Tai Chi vs. Wing Chun: What’s The BIG Difference?

Tai Chi vs. Wing Chun: What's the difference? - CraftofCombat.com

Tai Chi and Wing Chun are both Chinese martial arts and, to the untrained eye, some moves and postures will look really similar. It might come as a surprise to some, but they are not the same at all!

So, what is the difference between Tai Chi and Wing Chun? The difference between Tai Chi and Wing Chun is that Tai Chi is an internal martial art which is aimed at helping practitioners achieve mental harmony. Wing Chun is more physical. It is aimed at developing muscle memory so that practitioners react instinctively in combat.

Tai Chi is a lot more than just a slow choreographed routine, and Wing Chun has several components to it. So let’s look at the details between these two beautiful disciplines, how they compare, and how you might choose one to practice.

What Are The Differences Between Tai Chi and Wing Chun?

It would be unfair to say that Tai Chi and Wing Chun have nothing in common but they’re certainly different enough that we can clearly denote which is which.

Let’s take a quick look at the differences:

 Tai ChiWing Chun
The meaning of the art’s name“The source of the fist”“Beautiful Spring”
Where do they come from?17th Century China though mythology says that Tai Chi is an older martial art – the historical record simply doesn’t support this position18th Century China – the lore of Wing Chun is much clearer than that of Tai Chi and the history is supported by documentation from that era
The purpose of the art“Internal and external stability”  – Tai Chi is about trying to achieve balance through the “yin” and the “yang”.Self-defense and fighting at close range   Wing Chun is a “pure” martial art. It is concerned with fighting and was developed to allow a smaller opponent to fight a larger one while harnessing the larger person’s strength and size against them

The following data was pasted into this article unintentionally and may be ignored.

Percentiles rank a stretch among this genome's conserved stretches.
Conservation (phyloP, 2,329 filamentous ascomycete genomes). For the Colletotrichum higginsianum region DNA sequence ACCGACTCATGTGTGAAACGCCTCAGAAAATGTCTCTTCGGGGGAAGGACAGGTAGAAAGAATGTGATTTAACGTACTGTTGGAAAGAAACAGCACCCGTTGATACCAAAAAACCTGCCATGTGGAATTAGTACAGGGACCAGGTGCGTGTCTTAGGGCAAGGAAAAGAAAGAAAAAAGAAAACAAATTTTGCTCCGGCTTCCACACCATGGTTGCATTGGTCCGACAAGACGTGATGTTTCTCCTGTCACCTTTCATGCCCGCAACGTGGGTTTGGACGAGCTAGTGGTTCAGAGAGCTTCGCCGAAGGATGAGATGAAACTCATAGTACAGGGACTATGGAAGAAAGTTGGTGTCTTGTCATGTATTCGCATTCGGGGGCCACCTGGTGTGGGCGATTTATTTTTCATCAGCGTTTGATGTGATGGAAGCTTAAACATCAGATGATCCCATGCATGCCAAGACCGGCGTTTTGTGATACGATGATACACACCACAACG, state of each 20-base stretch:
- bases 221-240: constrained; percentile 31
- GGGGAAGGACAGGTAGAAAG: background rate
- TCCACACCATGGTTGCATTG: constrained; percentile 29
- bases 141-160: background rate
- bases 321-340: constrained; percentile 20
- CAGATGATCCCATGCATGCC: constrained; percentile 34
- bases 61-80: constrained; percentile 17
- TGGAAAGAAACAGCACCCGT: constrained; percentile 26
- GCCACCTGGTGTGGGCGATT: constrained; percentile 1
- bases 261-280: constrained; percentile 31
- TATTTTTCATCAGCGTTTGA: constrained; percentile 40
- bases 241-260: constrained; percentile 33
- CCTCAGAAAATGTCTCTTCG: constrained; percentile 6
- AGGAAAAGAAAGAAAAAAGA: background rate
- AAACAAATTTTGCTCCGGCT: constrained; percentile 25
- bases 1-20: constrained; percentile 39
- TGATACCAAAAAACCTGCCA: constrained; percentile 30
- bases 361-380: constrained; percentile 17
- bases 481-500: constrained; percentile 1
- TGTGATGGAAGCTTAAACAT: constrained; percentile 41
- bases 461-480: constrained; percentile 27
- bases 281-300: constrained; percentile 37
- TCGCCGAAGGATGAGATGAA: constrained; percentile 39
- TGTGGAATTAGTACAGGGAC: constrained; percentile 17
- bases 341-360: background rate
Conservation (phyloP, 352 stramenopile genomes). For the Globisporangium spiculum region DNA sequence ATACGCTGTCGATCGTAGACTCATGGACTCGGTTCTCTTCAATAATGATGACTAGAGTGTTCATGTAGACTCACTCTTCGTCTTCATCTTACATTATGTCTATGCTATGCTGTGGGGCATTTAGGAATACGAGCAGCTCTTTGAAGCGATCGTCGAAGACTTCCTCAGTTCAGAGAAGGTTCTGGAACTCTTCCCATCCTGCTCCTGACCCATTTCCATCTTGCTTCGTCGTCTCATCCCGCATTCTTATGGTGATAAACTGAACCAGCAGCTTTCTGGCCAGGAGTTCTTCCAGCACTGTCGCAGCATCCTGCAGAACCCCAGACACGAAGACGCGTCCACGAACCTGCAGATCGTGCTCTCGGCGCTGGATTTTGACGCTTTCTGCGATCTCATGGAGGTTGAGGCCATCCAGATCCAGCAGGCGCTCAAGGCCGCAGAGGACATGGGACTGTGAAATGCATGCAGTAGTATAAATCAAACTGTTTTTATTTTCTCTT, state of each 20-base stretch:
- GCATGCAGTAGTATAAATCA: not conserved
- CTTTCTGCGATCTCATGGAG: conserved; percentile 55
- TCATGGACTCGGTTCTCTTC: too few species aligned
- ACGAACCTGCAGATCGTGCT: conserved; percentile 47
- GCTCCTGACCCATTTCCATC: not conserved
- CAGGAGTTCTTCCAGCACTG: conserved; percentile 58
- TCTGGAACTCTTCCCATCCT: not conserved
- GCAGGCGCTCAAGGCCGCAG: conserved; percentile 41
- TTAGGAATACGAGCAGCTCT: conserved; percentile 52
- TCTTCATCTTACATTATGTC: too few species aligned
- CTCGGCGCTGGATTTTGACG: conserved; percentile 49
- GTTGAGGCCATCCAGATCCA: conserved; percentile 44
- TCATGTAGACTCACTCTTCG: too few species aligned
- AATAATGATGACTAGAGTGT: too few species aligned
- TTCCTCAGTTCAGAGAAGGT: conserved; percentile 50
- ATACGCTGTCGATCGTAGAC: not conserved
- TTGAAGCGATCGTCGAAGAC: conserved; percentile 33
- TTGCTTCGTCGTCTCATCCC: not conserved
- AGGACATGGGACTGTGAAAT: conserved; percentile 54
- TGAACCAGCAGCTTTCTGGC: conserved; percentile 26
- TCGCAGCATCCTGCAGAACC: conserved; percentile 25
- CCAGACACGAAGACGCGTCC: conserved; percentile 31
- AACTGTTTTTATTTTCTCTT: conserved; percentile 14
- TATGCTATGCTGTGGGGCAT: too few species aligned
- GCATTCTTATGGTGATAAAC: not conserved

The Type of the ArtTai chi is an “internal” martial art and a “soft” martial art though it can be used as a “hard” art too   This means that the greatest focus in Tai Chi is on mental discipline with physical discipline being much less important. Fighters are encouraged to meet “hardness” with “softness”Wing Chun is an “external” martial art and a “hard” martial art. This means that the main focus of training is on physical discipline and drills that are designed to create muscle memory which allows for excellent reactions in combat.   Fighters are encouraged to use “hardness” with their opponents
Other benefits of the artTai Chi is mainly studied for its health benefits and the physical and mental discipline has been proven to help with both physical and mental health. The practice of meditation which is core to the concept of learning Tai Chi, in particular, has been shown to have many benefits including the ability to help a student gain purpose in lifeWing Chun’s students are expected to find discipline within the framework of the martial art. This is said to lead to increased confidence, higher levels of focus, better levels of self-discipline, the ability to break addictions, the ability to act with honorable intentions and to better decision making
Type of fighting“Push Hands” – In push hands fighting the student is taught to stick to the opponent’s body in order to push, trip or throw them over and end the threat they present.“Sticky Hands” – In sticky hands fighting is designed to teach the student to hit the opponent whilst not being struck themselves.
MovementsTai Chi is all about slow and balanced movements which find a certain rhythm seeking to find harmony with the opponent.Wing Chun is all about fast, dynamic movement which is meant to catch an opponent off balance.
The philosophyTai Chi is a very philosophical martial art with a deep seated focus on the “yin” and the “yang” (balance)Wing Chun is not absent of philosophy but unlike Tai Chi it is not based on a particular philosophy though there will be plenty of Buddhist/Taoist influences in teachings
The Underlying ObjectiveThe ultimate objective of Tai Chi is to achieve the perfect level of physical and mental oneness so that the student exists only in the moment and is complete aware of themselves, their surroundings and their opponent.The ultimate objective of Wing Chun is to develop the ideal set of balance, structure and stance to become a formidable fighter in any situation.

What Do To Tai Chi And Wing Chun Have In Common?

So, what do Tai Chi and Wing Chun have in common because it appears at first glance, they are very different, indeed.